Time to Take a Break
When I was growing up, my daddy quit going to Rotary. Daddy had been a member of Rotary as a young businessman in Jackson, Mississippi, and when we moved to Charlotte, one of the first things he did was join the downtown Rotary Club. Tuesday nights at supper, Daddy would tell us all about what he’d learned that day from the speaker at Rotary. Or he’d recount conversations he’d had around the table with his fellow Rotarians (not until late in Daddy’s Rotary career did the club begin admitting women). Often he’d unfold brochures and explain the Rotary’s latest service project, pointing proudly to the good the club was doing in the world.
Another thing the Rotary did was keep attendance. You’d get recognition for attendance. Attendance was a big deal at the Rotary—people would go on vacation and find a local Rotary Club to attend so their attendance record would be intact. My dad had an admirable attendance record. In fact, he was bordering on achieving some sort of major perfect attendance milestone. Then one Tuesday, he simply didn’t show up.
Daddy’s decision to skip Rotary that day was deliberate. He said the attendance record was becoming a thing unto itself. The club’s creation of an artificial measure of what it meant to be a good Rotarian was dwarfing the reasons he had joined Rotary in the first place, which was the camaraderie, the educational speakers, the service projects, the business contacts. He did not like seeing the skewing of his priorities that was taking place. So he woke up one Tuesday, got dressed for work, and skipped Rotary. He broke the chain of perfect attendance. The next week when he returned to the club, many did not understand what he’d done or why he’d done it.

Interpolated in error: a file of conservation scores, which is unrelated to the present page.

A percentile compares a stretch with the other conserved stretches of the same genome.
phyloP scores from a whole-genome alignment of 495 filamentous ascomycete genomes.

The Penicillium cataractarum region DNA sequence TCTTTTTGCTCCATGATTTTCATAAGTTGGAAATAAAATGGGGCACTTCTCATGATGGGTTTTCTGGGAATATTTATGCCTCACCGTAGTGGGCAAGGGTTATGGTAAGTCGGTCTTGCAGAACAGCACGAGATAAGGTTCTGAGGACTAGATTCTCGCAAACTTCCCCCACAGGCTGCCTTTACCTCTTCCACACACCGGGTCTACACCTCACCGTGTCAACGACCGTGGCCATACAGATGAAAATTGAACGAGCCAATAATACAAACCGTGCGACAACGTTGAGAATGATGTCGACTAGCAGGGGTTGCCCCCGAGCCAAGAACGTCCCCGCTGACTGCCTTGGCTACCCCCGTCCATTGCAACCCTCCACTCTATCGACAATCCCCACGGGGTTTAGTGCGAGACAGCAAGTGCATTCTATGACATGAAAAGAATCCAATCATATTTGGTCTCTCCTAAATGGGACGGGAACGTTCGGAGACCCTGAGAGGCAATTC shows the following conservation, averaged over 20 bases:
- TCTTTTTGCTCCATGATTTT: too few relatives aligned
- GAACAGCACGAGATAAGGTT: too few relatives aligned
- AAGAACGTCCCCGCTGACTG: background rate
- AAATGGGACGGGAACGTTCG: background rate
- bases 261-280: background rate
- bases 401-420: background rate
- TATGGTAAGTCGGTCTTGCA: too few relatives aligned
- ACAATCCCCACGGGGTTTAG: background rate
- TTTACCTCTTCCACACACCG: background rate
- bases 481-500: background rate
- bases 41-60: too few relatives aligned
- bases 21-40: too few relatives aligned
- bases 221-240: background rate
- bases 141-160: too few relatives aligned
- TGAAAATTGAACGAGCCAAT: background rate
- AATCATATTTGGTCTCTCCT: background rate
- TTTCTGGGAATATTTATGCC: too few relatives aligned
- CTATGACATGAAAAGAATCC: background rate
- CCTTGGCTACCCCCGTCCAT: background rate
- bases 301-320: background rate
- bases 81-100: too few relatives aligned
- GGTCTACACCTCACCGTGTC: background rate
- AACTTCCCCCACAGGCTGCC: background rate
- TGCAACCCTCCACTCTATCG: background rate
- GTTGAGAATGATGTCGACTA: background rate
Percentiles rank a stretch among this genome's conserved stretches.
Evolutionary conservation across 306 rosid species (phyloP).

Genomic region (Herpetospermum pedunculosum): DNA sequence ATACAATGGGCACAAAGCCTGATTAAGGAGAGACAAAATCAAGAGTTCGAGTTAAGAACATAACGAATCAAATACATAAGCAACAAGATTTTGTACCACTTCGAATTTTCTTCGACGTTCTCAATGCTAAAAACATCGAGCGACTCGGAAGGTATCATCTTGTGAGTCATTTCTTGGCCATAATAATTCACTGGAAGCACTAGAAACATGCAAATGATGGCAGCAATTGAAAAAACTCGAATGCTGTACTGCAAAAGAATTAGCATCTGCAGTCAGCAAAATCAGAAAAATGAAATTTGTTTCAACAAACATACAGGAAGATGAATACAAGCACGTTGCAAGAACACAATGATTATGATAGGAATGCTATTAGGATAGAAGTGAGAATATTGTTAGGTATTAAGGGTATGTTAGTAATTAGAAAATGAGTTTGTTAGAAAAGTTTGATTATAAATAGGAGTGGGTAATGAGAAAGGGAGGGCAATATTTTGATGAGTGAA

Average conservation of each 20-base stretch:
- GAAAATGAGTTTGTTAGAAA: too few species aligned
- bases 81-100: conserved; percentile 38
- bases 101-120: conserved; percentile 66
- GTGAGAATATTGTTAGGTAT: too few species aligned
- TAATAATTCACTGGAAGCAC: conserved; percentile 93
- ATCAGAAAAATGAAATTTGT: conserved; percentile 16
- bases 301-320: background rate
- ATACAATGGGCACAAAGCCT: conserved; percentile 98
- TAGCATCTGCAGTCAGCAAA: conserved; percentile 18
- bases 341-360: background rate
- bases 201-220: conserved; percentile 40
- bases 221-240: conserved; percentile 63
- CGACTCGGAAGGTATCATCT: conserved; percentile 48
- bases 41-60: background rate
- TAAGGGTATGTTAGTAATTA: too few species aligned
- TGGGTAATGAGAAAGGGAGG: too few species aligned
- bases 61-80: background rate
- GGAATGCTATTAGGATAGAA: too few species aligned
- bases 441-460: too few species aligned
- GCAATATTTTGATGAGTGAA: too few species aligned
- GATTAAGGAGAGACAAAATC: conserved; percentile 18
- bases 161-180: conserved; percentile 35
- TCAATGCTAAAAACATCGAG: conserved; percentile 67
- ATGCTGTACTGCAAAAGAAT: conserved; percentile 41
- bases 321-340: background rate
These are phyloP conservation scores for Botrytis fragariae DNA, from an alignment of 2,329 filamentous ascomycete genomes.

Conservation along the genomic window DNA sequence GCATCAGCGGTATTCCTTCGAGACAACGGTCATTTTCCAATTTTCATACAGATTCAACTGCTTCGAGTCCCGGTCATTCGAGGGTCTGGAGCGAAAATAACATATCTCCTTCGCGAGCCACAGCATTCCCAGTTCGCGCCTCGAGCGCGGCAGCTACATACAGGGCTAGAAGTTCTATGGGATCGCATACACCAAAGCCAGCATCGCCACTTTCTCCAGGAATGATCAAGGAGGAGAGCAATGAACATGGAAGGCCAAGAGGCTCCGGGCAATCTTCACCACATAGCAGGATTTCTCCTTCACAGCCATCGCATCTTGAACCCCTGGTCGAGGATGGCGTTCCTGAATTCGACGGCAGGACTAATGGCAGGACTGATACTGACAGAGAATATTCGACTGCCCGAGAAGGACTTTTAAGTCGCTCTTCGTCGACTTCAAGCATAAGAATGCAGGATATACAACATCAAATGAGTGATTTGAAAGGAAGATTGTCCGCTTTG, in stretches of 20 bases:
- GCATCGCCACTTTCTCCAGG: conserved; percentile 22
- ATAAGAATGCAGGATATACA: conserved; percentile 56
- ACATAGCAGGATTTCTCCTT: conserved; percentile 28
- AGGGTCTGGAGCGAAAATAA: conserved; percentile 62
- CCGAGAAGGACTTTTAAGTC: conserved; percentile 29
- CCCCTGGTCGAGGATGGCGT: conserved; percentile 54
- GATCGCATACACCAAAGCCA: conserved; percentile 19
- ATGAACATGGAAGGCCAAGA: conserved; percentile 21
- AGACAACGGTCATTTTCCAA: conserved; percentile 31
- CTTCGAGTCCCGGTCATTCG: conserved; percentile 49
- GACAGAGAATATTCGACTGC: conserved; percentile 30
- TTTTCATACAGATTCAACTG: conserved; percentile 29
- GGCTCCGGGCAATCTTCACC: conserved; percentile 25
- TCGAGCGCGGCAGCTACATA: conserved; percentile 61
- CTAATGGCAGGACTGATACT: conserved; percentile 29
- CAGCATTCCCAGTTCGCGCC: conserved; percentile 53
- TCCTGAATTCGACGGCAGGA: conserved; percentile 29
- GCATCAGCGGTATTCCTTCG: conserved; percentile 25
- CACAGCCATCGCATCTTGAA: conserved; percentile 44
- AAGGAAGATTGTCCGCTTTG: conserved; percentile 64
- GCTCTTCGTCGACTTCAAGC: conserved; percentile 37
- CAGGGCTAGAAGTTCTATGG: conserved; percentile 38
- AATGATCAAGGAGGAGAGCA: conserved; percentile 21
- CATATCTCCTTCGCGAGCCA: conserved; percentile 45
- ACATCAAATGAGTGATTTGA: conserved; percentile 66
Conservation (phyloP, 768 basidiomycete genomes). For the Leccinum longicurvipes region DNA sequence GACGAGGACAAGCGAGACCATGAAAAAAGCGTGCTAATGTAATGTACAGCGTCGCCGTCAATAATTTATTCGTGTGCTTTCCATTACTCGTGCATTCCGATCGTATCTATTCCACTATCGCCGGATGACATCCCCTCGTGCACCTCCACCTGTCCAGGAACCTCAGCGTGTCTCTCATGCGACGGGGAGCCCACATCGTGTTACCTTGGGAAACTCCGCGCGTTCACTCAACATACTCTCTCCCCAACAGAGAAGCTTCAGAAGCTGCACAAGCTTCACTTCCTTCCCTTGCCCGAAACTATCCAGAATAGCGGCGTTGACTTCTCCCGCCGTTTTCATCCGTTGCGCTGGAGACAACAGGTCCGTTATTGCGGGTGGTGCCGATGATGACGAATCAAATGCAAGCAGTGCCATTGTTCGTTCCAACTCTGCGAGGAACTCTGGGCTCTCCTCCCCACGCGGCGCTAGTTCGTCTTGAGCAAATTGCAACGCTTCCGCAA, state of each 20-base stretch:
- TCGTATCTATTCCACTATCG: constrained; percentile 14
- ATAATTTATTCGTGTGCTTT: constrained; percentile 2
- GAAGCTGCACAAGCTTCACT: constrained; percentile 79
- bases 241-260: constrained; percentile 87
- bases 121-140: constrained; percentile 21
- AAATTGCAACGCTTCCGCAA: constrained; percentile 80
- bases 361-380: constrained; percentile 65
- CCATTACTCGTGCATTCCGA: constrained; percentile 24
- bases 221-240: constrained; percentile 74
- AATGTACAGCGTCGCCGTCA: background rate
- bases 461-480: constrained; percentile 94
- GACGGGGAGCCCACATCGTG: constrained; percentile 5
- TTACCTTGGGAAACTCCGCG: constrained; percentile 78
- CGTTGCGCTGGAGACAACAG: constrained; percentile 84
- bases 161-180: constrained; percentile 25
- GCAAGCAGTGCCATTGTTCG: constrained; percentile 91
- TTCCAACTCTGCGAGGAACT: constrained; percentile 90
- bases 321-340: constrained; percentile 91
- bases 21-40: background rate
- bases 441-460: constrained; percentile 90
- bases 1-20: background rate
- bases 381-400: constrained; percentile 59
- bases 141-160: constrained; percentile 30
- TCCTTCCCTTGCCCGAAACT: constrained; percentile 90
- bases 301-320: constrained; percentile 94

Today, I’m thinking of my daddy and wondering if our United States Senators ever pause as they are slipping on their shoes. I wonder if they ever stop in the middle of adjusting their ties. I wonder if they ever reflect on the perfect records they’re compiling with the NRA. I wonder if the extent to which they are cleaving to an artificial definition of what it means to be a good Senator ever interrupts their morning routine.
Frankly, I do not see it, them asking themselves the question: what has happened to my priorities? Have the reasons I undertook this journey—to be a good representative of the people and care about their lives—been supplanted? Am I now more concerned with holding onto my job than with doing my job? How quickly do I translate my fear of losing my position into politically justifying doublespeak?
Do any of these men (and a few women) ever look into the mirror at their well-combed hair and sagging jowls and ask: Who am I fooling? The people? Or myself?
When they turn away, ready to go about their business for one more day, is it the truth in their eyes that makes them look away? Or is it the haunting, grief-filled eyes of the parents that they do not wish to see? Even worse, is it the ease with which they dismiss those saddened, accusing eyes?
If they can’t answer these questions squarely, maybe some of them need to take a break.
here’s to creative synthesis . . .